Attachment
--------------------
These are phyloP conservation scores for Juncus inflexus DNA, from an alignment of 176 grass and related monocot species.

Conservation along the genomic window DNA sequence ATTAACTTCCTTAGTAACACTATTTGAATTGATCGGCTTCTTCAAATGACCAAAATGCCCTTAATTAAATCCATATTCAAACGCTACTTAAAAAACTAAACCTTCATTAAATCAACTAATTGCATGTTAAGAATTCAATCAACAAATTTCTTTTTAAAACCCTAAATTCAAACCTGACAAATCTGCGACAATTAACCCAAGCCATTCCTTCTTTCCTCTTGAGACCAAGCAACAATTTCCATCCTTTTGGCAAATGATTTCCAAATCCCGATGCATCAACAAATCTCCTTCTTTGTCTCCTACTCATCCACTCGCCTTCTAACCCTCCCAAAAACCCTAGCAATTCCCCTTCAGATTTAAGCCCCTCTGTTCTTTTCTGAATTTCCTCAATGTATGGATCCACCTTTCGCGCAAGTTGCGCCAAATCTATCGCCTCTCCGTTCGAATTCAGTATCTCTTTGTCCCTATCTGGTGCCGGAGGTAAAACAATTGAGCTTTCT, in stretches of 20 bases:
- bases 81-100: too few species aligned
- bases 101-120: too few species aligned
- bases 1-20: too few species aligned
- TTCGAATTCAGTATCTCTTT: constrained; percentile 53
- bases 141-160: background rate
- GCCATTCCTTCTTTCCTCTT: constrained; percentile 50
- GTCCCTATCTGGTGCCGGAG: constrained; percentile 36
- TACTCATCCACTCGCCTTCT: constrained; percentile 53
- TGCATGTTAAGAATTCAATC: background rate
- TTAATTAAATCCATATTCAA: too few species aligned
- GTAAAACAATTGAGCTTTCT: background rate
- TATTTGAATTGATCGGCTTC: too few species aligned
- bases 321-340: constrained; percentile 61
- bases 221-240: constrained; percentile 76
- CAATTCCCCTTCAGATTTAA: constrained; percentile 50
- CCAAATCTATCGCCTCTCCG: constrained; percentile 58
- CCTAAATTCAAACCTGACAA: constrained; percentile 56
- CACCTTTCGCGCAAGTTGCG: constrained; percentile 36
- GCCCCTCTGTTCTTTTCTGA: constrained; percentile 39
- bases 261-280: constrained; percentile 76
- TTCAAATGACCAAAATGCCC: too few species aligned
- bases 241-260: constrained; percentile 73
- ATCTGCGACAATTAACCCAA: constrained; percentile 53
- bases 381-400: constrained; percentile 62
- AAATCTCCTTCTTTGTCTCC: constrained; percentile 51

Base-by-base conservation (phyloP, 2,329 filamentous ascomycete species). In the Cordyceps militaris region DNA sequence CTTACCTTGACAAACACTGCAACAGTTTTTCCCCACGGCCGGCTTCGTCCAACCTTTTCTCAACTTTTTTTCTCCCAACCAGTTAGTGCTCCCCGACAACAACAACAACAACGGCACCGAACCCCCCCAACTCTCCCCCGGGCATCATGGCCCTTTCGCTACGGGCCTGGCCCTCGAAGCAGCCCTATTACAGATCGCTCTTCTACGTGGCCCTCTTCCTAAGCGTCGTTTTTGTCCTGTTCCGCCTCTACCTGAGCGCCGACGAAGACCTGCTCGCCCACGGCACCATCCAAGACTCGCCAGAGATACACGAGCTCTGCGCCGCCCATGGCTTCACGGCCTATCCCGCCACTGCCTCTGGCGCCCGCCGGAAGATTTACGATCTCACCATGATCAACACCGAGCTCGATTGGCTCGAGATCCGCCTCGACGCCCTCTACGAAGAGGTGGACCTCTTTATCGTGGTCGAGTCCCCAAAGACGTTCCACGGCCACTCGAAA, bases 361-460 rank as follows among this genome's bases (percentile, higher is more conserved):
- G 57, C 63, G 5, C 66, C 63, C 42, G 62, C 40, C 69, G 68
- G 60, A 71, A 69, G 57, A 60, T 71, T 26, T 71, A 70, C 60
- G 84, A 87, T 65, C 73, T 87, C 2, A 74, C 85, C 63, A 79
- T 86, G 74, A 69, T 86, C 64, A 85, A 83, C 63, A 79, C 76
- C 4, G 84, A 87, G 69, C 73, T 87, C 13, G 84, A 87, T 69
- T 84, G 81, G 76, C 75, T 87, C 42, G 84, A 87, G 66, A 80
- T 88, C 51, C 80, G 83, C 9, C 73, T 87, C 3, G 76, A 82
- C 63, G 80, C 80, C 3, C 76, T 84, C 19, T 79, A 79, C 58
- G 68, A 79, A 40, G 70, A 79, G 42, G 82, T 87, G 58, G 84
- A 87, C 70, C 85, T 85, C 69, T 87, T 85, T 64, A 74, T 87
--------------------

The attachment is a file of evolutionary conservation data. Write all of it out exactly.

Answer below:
These are phyloP conservation scores for Juncus inflexus DNA, from an alignment of 176 grass and related monocot species.

Conservation along the genomic window DNA sequence ATTAACTTCCTTAGTAACACTATTTGAATTGATCGGCTTCTTCAAATGACCAAAATGCCCTTAATTAAATCCATATTCAAACGCTACTTAAAAAACTAAACCTTCATTAAATCAACTAATTGCATGTTAAGAATTCAATCAACAAATTTCTTTTTAAAACCCTAAATTCAAACCTGACAAATCTGCGACAATTAACCCAAGCCATTCCTTCTTTCCTCTTGAGACCAAGCAACAATTTCCATCCTTTTGGCAAATGATTTCCAAATCCCGATGCATCAACAAATCTCCTTCTTTGTCTCCTACTCATCCACTCGCCTTCTAACCCTCCCAAAAACCCTAGCAATTCCCCTTCAGATTTAAGCCCCTCTGTTCTTTTCTGAATTTCCTCAATGTATGGATCCACCTTTCGCGCAAGTTGCGCCAAATCTATCGCCTCTCCGTTCGAATTCAGTATCTCTTTGTCCCTATCTGGTGCCGGAGGTAAAACAATTGAGCTTTCT, in stretches of 20 bases:
- bases 81-100: too few species aligned
- bases 101-120: too few species aligned
- bases 1-20: too few species aligned
- TTCGAATTCAGTATCTCTTT: constrained; percentile 53
- bases 141-160: background rate
- GCCATTCCTTCTTTCCTCTT: constrained; percentile 50
- GTCCCTATCTGGTGCCGGAG: constrained; percentile 36
- TACTCATCCACTCGCCTTCT: constrained; percentile 53
- TGCATGTTAAGAATTCAATC: background rate
- TTAATTAAATCCATATTCAA: too few species aligned
- GTAAAACAATTGAGCTTTCT: background rate
- TATTTGAATTGATCGGCTTC: too few species aligned
- bases 321-340: constrained; percentile 61
- bases 221-240: constrained; percentile 76
- CAATTCCCCTTCAGATTTAA: constrained; percentile 50
- CCAAATCTATCGCCTCTCCG: constrained; percentile 58
- CCTAAATTCAAACCTGACAA: constrained; percentile 56
- CACCTTTCGCGCAAGTTGCG: constrained; percentile 36
- GCCCCTCTGTTCTTTTCTGA: constrained; percentile 39
- bases 261-280: constrained; percentile 76
- TTCAAATGACCAAAATGCCC: too few species aligned
- bases 241-260: constrained; percentile 73
- ATCTGCGACAATTAACCCAA: constrained; percentile 53
- bases 381-400: constrained; percentile 62
- AAATCTCCTTCTTTGTCTCC: constrained; percentile 51

Base-by-base conservation (phyloP, 2,329 filamentous ascomycete species). In the Cordyceps militaris region DNA sequence CTTACCTTGACAAACACTGCAACAGTTTTTCCCCACGGCCGGCTTCGTCCAACCTTTTCTCAACTTTTTTTCTCCCAACCAGTTAGTGCTCCCCGACAACAACAACAACAACGGCACCGAACCCCCCCAACTCTCCCCCGGGCATCATGGCCCTTTCGCTACGGGCCTGGCCCTCGAAGCAGCCCTATTACAGATCGCTCTTCTACGTGGCCCTCTTCCTAAGCGTCGTTTTTGTCCTGTTCCGCCTCTACCTGAGCGCCGACGAAGACCTGCTCGCCCACGGCACCATCCAAGACTCGCCAGAGATACACGAGCTCTGCGCCGCCCATGGCTTCACGGCCTATCCCGCCACTGCCTCTGGCGCCCGCCGGAAGATTTACGATCTCACCATGATCAACACCGAGCTCGATTGGCTCGAGATCCGCCTCGACGCCCTCTACGAAGAGGTGGACCTCTTTATCGTGGTCGAGTCCCCAAAGACGTTCCACGGCCACTCGAAA, bases 361-460 rank as follows among this genome's bases (percentile, higher is more conserved):
- G 57, C 63, G 5, C 66, C 63, C 42, G 62, C 40, C 69, G 68
- G 60, A 71, A 69, G 57, A 60, T 71, T 26, T 71, A 70, C 60
- G 84, A 87, T 65, C 73, T 87, C 2, A 74, C 85, C 63, A 79
- T 86, G 74, A 69, T 86, C 64, A 85, A 83, C 63, A 79, C 76
- C 4, G 84, A 87, G 69, C 73, T 87, C 13, G 84, A 87, T 69
- T 84, G 81, G 76, C 75, T 87, C 42, G 84, A 87, G 66, A 80
- T 88, C 51, C 80, G 83, C 9, C 73, T 87, C 3, G 76, A 82
- C 63, G 80, C 80, C 3, C 76, T 84, C 19, T 79, A 79, C 58
- G 68, A 79, A 40, G 70, A 79, G 42, G 82, T 87, G 58, G 84
- A 87, C 70, C 85, T 85, C 69, T 87, T 85, T 64, A 74, T 87